• After receiving the product, customers may leave feedback and reviews on the e-commerce platform, contributing to the seller’s reputation and assisting other potential buyers in making informed decisions.

E-commerce relies on seamless integration of these steps to provide a smooth and efficient shopping experience for customers while enabling sellers to manage their inventory, process transactions securely, and build lasting relationships with their clientele.

Steps to starting an ecommerce business

Starting an ecommerce business involves a series of steps tailored to the specific nature of your venture, whether you’re selling products or services. Depending on your focus, the process may differ, with services requiring no inventory or fulfillment management, while product-oriented businesses will need to emphasize these aspects.

Here are essential steps to embark on your ecommerce journey:

  • Conduct thorough research to explore potential business ideas and identify viable opportunities.
  • Ensure there is sufficient demand for the products you intend to sell to validate your market.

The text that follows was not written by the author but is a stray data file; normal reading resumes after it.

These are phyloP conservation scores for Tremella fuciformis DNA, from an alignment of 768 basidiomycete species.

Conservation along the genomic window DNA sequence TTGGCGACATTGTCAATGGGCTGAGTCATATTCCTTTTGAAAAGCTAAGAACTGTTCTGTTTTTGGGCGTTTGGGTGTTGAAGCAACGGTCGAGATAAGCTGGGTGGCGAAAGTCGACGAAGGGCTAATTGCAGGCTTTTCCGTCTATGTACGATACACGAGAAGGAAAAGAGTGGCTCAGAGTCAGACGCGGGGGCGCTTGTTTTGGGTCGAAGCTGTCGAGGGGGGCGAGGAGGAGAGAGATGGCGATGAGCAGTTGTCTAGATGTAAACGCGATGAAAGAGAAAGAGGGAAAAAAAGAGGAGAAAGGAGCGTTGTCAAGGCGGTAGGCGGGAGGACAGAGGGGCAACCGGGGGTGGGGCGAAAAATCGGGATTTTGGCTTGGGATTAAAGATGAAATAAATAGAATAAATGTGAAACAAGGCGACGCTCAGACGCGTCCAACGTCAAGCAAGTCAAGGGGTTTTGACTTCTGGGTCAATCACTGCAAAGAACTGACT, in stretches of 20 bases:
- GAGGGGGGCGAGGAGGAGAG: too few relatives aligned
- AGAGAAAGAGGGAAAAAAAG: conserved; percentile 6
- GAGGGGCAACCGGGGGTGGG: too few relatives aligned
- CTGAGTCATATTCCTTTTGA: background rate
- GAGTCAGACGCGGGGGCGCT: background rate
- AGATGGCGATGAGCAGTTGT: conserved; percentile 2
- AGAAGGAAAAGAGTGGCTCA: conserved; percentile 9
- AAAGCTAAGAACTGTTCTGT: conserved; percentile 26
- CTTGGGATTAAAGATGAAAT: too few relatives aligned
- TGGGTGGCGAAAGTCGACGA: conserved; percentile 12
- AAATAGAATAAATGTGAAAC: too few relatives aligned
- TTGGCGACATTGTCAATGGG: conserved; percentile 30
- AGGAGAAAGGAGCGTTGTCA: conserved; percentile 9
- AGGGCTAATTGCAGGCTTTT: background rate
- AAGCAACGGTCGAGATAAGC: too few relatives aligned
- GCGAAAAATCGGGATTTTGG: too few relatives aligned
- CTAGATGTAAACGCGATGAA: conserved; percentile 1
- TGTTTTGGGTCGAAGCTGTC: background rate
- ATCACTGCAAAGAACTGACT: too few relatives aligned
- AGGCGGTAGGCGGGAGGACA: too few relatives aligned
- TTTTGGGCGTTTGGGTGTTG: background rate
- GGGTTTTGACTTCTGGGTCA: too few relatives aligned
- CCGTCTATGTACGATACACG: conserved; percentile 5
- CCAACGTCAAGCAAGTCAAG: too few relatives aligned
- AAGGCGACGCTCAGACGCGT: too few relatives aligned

• Determine your sales and shipping strategies to efficiently handle customer orders and deliveries.
  • Establish connections with reliable suppliers and manufacturers to source your products.
  • Select the online channels through which you’ll sell, such as setting up an Amazon store or utilizing other platforms.
  • Develop a website or online storefront where you can showcase and list your products for customers to explore.
  • Craft a well-thought-out fulfillment plan to ensure timely and accurate order processing.
  • Initiate promotional efforts to attract and engage potential customers, kickstarting your brand presence in the market.

For more comprehensive guidance on commencing your ecommerce venture, explore this comprehensive guide to starting an ecommerce business. The process may differ depending on your unique circumstances, but these steps serve as a solid foundation to pave the way for your online business success

What are the types of ecommerce?

Ecommerce manifests in diverse forms, reflecting the myriad ways people shop through various online channels. This dynamic landscape encompasses several common business models that shape the world of online commerce:

  • B2C (Business-to-Consumer): This prevalent model involves businesses directly selling products to individual consumers, catering to end-users’ needs and preferences. It is the most widespread form of ecommerce with numerous variations.
  • B2B (Business-to-Business): In this model, businesses engage in transactions with other businesses as their customers. Often, the buyers in this context may resell the acquired products to the end consumers, making it a critical component of the supply chain.